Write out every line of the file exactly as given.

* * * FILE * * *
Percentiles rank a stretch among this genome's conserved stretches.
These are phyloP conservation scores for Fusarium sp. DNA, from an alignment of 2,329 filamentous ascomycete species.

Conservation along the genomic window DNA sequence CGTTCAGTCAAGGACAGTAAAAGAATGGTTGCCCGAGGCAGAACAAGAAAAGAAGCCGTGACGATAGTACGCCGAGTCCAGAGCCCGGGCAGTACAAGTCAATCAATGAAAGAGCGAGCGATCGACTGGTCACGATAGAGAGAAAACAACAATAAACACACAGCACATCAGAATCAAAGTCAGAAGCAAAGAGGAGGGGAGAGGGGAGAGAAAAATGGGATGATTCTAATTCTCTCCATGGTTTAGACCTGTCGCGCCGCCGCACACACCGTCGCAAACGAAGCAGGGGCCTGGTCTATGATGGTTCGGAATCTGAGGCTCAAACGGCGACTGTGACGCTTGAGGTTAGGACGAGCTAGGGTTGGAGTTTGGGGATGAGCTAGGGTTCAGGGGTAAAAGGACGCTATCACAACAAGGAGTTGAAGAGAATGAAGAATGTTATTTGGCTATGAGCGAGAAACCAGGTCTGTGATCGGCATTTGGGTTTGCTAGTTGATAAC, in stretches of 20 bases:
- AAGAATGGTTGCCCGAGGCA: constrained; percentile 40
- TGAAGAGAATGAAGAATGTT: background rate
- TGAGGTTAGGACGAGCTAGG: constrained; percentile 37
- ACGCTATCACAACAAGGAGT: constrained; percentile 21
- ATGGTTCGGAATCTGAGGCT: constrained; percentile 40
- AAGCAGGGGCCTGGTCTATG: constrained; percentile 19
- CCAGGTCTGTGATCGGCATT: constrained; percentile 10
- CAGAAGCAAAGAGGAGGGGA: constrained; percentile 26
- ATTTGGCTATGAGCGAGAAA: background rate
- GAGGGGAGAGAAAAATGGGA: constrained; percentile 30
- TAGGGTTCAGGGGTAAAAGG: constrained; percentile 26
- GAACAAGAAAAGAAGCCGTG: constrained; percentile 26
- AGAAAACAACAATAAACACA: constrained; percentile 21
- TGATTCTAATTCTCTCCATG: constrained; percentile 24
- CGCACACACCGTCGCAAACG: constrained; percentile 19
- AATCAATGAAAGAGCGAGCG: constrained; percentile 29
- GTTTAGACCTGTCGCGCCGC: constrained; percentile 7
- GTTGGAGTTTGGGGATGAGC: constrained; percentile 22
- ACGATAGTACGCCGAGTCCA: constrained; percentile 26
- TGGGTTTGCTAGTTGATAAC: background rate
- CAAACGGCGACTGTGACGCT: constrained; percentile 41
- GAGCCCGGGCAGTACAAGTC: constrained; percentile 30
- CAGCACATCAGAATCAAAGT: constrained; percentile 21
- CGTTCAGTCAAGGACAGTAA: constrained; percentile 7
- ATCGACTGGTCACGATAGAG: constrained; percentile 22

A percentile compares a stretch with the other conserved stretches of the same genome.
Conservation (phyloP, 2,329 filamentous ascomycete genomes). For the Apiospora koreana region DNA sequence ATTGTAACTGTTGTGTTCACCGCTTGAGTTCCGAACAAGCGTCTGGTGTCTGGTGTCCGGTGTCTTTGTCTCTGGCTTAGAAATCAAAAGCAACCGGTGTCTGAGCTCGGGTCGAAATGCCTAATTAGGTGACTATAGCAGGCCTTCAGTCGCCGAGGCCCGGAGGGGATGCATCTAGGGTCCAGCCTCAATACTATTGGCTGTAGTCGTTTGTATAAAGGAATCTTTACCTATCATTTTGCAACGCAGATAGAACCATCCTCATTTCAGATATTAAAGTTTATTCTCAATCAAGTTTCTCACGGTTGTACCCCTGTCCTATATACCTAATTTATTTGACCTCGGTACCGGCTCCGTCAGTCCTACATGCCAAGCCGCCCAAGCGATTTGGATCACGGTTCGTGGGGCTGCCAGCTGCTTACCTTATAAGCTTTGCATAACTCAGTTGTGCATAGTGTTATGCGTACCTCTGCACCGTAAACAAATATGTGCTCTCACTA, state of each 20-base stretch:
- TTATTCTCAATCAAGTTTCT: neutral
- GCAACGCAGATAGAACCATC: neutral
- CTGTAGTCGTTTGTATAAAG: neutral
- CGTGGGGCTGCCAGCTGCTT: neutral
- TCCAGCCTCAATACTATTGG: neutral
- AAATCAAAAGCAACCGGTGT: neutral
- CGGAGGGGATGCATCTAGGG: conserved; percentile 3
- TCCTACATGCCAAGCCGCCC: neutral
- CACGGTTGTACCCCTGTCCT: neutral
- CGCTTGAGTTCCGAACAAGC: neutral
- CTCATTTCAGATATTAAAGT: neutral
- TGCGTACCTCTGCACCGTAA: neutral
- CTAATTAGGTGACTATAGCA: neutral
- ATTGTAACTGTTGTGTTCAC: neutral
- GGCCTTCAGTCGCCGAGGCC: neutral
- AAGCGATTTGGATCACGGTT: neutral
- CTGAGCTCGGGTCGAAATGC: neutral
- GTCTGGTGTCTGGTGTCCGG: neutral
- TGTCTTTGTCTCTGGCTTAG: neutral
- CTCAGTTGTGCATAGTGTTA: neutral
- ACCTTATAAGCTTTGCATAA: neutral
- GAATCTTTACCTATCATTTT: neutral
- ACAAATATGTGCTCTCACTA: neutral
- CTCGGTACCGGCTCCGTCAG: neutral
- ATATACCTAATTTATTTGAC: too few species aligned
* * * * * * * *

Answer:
Percentiles rank a stretch among this genome's conserved stretches.
These are phyloP conservation scores for Fusarium sp. DNA, from an alignment of 2,329 filamentous ascomycete species.

Conservation along the genomic window DNA sequence CGTTCAGTCAAGGACAGTAAAAGAATGGTTGCCCGAGGCAGAACAAGAAAAGAAGCCGTGACGATAGTACGCCGAGTCCAGAGCCCGGGCAGTACAAGTCAATCAATGAAAGAGCGAGCGATCGACTGGTCACGATAGAGAGAAAACAACAATAAACACACAGCACATCAGAATCAAAGTCAGAAGCAAAGAGGAGGGGAGAGGGGAGAGAAAAATGGGATGATTCTAATTCTCTCCATGGTTTAGACCTGTCGCGCCGCCGCACACACCGTCGCAAACGAAGCAGGGGCCTGGTCTATGATGGTTCGGAATCTGAGGCTCAAACGGCGACTGTGACGCTTGAGGTTAGGACGAGCTAGGGTTGGAGTTTGGGGATGAGCTAGGGTTCAGGGGTAAAAGGACGCTATCACAACAAGGAGTTGAAGAGAATGAAGAATGTTATTTGGCTATGAGCGAGAAACCAGGTCTGTGATCGGCATTTGGGTTTGCTAGTTGATAAC, in stretches of 20 bases:
- AAGAATGGTTGCCCGAGGCA: constrained; percentile 40
- TGAAGAGAATGAAGAATGTT: background rate
- TGAGGTTAGGACGAGCTAGG: constrained; percentile 37
- ACGCTATCACAACAAGGAGT: constrained; percentile 21
- ATGGTTCGGAATCTGAGGCT: constrained; percentile 40
- AAGCAGGGGCCTGGTCTATG: constrained; percentile 19
- CCAGGTCTGTGATCGGCATT: constrained; percentile 10
- CAGAAGCAAAGAGGAGGGGA: constrained; percentile 26
- ATTTGGCTATGAGCGAGAAA: background rate
- GAGGGGAGAGAAAAATGGGA: constrained; percentile 30
- TAGGGTTCAGGGGTAAAAGG: constrained; percentile 26
- GAACAAGAAAAGAAGCCGTG: constrained; percentile 26
- AGAAAACAACAATAAACACA: constrained; percentile 21
- TGATTCTAATTCTCTCCATG: constrained; percentile 24
- CGCACACACCGTCGCAAACG: constrained; percentile 19
- AATCAATGAAAGAGCGAGCG: constrained; percentile 29
- GTTTAGACCTGTCGCGCCGC: constrained; percentile 7
- GTTGGAGTTTGGGGATGAGC: constrained; percentile 22
- ACGATAGTACGCCGAGTCCA: constrained; percentile 26
- TGGGTTTGCTAGTTGATAAC: background rate
- CAAACGGCGACTGTGACGCT: constrained; percentile 41
- GAGCCCGGGCAGTACAAGTC: constrained; percentile 30
- CAGCACATCAGAATCAAAGT: constrained; percentile 21
- CGTTCAGTCAAGGACAGTAA: constrained; percentile 7
- ATCGACTGGTCACGATAGAG: constrained; percentile 22

A percentile compares a stretch with the other conserved stretches of the same genome.
Conservation (phyloP, 2,329 filamentous ascomycete genomes). For the Apiospora koreana region DNA sequence ATTGTAACTGTTGTGTTCACCGCTTGAGTTCCGAACAAGCGTCTGGTGTCTGGTGTCCGGTGTCTTTGTCTCTGGCTTAGAAATCAAAAGCAACCGGTGTCTGAGCTCGGGTCGAAATGCCTAATTAGGTGACTATAGCAGGCCTTCAGTCGCCGAGGCCCGGAGGGGATGCATCTAGGGTCCAGCCTCAATACTATTGGCTGTAGTCGTTTGTATAAAGGAATCTTTACCTATCATTTTGCAACGCAGATAGAACCATCCTCATTTCAGATATTAAAGTTTATTCTCAATCAAGTTTCTCACGGTTGTACCCCTGTCCTATATACCTAATTTATTTGACCTCGGTACCGGCTCCGTCAGTCCTACATGCCAAGCCGCCCAAGCGATTTGGATCACGGTTCGTGGGGCTGCCAGCTGCTTACCTTATAAGCTTTGCATAACTCAGTTGTGCATAGTGTTATGCGTACCTCTGCACCGTAAACAAATATGTGCTCTCACTA, state of each 20-base stretch:
- TTATTCTCAATCAAGTTTCT: neutral
- GCAACGCAGATAGAACCATC: neutral
- CTGTAGTCGTTTGTATAAAG: neutral
- CGTGGGGCTGCCAGCTGCTT: neutral
- TCCAGCCTCAATACTATTGG: neutral
- AAATCAAAAGCAACCGGTGT: neutral
- CGGAGGGGATGCATCTAGGG: conserved; percentile 3
- TCCTACATGCCAAGCCGCCC: neutral
- CACGGTTGTACCCCTGTCCT: neutral
- CGCTTGAGTTCCGAACAAGC: neutral
- CTCATTTCAGATATTAAAGT: neutral
- TGCGTACCTCTGCACCGTAA: neutral
- CTAATTAGGTGACTATAGCA: neutral
- ATTGTAACTGTTGTGTTCAC: neutral
- GGCCTTCAGTCGCCGAGGCC: neutral
- AAGCGATTTGGATCACGGTT: neutral
- CTGAGCTCGGGTCGAAATGC: neutral
- GTCTGGTGTCTGGTGTCCGG: neutral
- TGTCTTTGTCTCTGGCTTAG: neutral
- CTCAGTTGTGCATAGTGTTA: neutral
- ACCTTATAAGCTTTGCATAA: neutral
- GAATCTTTACCTATCATTTT: neutral
- ACAAATATGTGCTCTCACTA: neutral
- CTCGGTACCGGCTCCGTCAG: neutral
- ATATACCTAATTTATTTGAC: too few species aligned